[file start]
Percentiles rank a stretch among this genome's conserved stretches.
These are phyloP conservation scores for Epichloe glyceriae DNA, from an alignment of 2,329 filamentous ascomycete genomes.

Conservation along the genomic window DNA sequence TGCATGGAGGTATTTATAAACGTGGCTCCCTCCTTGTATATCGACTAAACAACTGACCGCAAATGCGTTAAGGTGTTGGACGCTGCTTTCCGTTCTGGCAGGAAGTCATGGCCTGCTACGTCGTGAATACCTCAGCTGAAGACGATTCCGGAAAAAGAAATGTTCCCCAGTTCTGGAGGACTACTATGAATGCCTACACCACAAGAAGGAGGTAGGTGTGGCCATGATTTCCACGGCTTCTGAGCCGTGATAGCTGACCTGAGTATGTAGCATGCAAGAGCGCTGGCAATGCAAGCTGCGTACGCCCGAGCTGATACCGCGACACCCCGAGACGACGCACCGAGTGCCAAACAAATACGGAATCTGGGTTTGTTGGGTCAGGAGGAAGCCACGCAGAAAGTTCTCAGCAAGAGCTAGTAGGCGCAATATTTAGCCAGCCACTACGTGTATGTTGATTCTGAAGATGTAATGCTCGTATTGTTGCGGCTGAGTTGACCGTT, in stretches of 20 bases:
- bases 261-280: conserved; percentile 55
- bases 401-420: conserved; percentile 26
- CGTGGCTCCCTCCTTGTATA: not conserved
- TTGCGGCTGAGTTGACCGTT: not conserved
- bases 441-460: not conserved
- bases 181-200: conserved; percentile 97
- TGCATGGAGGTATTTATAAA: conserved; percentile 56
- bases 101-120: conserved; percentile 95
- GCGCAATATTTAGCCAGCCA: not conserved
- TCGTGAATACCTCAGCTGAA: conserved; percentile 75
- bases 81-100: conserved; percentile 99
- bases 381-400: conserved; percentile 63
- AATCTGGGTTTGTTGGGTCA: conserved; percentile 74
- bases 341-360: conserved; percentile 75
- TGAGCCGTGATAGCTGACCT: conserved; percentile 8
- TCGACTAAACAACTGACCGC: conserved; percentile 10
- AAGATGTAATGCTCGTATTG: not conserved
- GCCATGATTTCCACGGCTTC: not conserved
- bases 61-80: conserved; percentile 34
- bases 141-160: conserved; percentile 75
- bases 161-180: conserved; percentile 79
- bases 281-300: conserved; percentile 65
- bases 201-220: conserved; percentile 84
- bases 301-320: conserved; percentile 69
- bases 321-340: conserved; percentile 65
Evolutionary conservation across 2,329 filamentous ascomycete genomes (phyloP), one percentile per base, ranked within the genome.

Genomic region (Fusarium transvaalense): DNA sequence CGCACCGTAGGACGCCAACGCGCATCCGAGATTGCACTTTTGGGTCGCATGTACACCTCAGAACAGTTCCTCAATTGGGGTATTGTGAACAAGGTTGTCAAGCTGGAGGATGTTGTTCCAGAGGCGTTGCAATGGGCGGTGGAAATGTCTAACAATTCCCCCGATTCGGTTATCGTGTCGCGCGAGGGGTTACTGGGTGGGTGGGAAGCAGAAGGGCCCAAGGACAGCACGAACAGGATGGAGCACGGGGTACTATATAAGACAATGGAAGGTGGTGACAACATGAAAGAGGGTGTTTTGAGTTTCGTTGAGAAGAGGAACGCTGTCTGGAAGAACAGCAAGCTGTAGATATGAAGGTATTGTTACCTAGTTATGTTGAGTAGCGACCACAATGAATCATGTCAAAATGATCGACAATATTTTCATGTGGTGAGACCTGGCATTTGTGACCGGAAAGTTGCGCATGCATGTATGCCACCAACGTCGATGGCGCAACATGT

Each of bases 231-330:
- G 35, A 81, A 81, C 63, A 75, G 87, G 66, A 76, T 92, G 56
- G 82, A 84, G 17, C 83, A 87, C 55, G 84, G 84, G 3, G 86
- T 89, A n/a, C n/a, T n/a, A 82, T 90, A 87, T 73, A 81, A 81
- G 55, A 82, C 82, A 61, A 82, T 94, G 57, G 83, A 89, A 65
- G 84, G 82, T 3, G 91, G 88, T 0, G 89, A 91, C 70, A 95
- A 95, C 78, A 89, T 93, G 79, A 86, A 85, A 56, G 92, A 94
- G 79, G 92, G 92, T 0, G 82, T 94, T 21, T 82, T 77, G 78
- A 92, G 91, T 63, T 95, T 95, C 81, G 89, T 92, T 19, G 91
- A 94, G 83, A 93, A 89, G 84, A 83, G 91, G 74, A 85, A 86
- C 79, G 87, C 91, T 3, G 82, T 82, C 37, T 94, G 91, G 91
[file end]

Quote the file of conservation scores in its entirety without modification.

Percentiles rank a stretch among this genome's conserved stretches.
These are phyloP conservation scores for Epichloe glyceriae DNA, from an alignment of 2,329 filamentous ascomycete genomes.

Conservation along the genomic window DNA sequence TGCATGGAGGTATTTATAAACGTGGCTCCCTCCTTGTATATCGACTAAACAACTGACCGCAAATGCGTTAAGGTGTTGGACGCTGCTTTCCGTTCTGGCAGGAAGTCATGGCCTGCTACGTCGTGAATACCTCAGCTGAAGACGATTCCGGAAAAAGAAATGTTCCCCAGTTCTGGAGGACTACTATGAATGCCTACACCACAAGAAGGAGGTAGGTGTGGCCATGATTTCCACGGCTTCTGAGCCGTGATAGCTGACCTGAGTATGTAGCATGCAAGAGCGCTGGCAATGCAAGCTGCGTACGCCCGAGCTGATACCGCGACACCCCGAGACGACGCACCGAGTGCCAAACAAATACGGAATCTGGGTTTGTTGGGTCAGGAGGAAGCCACGCAGAAAGTTCTCAGCAAGAGCTAGTAGGCGCAATATTTAGCCAGCCACTACGTGTATGTTGATTCTGAAGATGTAATGCTCGTATTGTTGCGGCTGAGTTGACCGTT, in stretches of 20 bases:
- bases 261-280: conserved; percentile 55
- bases 401-420: conserved; percentile 26
- CGTGGCTCCCTCCTTGTATA: not conserved
- TTGCGGCTGAGTTGACCGTT: not conserved
- bases 441-460: not conserved
- bases 181-200: conserved; percentile 97
- TGCATGGAGGTATTTATAAA: conserved; percentile 56
- bases 101-120: conserved; percentile 95
- GCGCAATATTTAGCCAGCCA: not conserved
- TCGTGAATACCTCAGCTGAA: conserved; percentile 75
- bases 81-100: conserved; percentile 99
- bases 381-400: conserved; percentile 63
- AATCTGGGTTTGTTGGGTCA: conserved; percentile 74
- bases 341-360: conserved; percentile 75
- TGAGCCGTGATAGCTGACCT: conserved; percentile 8
- TCGACTAAACAACTGACCGC: conserved; percentile 10
- AAGATGTAATGCTCGTATTG: not conserved
- GCCATGATTTCCACGGCTTC: not conserved
- bases 61-80: conserved; percentile 34
- bases 141-160: conserved; percentile 75
- bases 161-180: conserved; percentile 79
- bases 281-300: conserved; percentile 65
- bases 201-220: conserved; percentile 84
- bases 301-320: conserved; percentile 69
- bases 321-340: conserved; percentile 65
Evolutionary conservation across 2,329 filamentous ascomycete genomes (phyloP), one percentile per base, ranked within the genome.

Genomic region (Fusarium transvaalense): DNA sequence CGCACCGTAGGACGCCAACGCGCATCCGAGATTGCACTTTTGGGTCGCATGTACACCTCAGAACAGTTCCTCAATTGGGGTATTGTGAACAAGGTTGTCAAGCTGGAGGATGTTGTTCCAGAGGCGTTGCAATGGGCGGTGGAAATGTCTAACAATTCCCCCGATTCGGTTATCGTGTCGCGCGAGGGGTTACTGGGTGGGTGGGAAGCAGAAGGGCCCAAGGACAGCACGAACAGGATGGAGCACGGGGTACTATATAAGACAATGGAAGGTGGTGACAACATGAAAGAGGGTGTTTTGAGTTTCGTTGAGAAGAGGAACGCTGTCTGGAAGAACAGCAAGCTGTAGATATGAAGGTATTGTTACCTAGTTATGTTGAGTAGCGACCACAATGAATCATGTCAAAATGATCGACAATATTTTCATGTGGTGAGACCTGGCATTTGTGACCGGAAAGTTGCGCATGCATGTATGCCACCAACGTCGATGGCGCAACATGT

Each of bases 231-330:
- G 35, A 81, A 81, C 63, A 75, G 87, G 66, A 76, T 92, G 56
- G 82, A 84, G 17, C 83, A 87, C 55, G 84, G 84, G 3, G 86
- T 89, A n/a, C n/a, T n/a, A 82, T 90, A 87, T 73, A 81, A 81
- G 55, A 82, C 82, A 61, A 82, T 94, G 57, G 83, A 89, A 65
- G 84, G 82, T 3, G 91, G 88, T 0, G 89, A 91, C 70, A 95
- A 95, C 78, A 89, T 93, G 79, A 86, A 85, A 56, G 92, A 94
- G 79, G 92, G 92, T 0, G 82, T 94, T 21, T 82, T 77, G 78
- A 92, G 91, T 63, T 95, T 95, C 81, G 89, T 92, T 19, G 91
- A 94, G 83, A 93, A 89, G 84, A 83, G 91, G 74, A 85, A 86
- C 79, G 87, C 91, T 3, G 82, T 82, C 37, T 94, G 91, G 91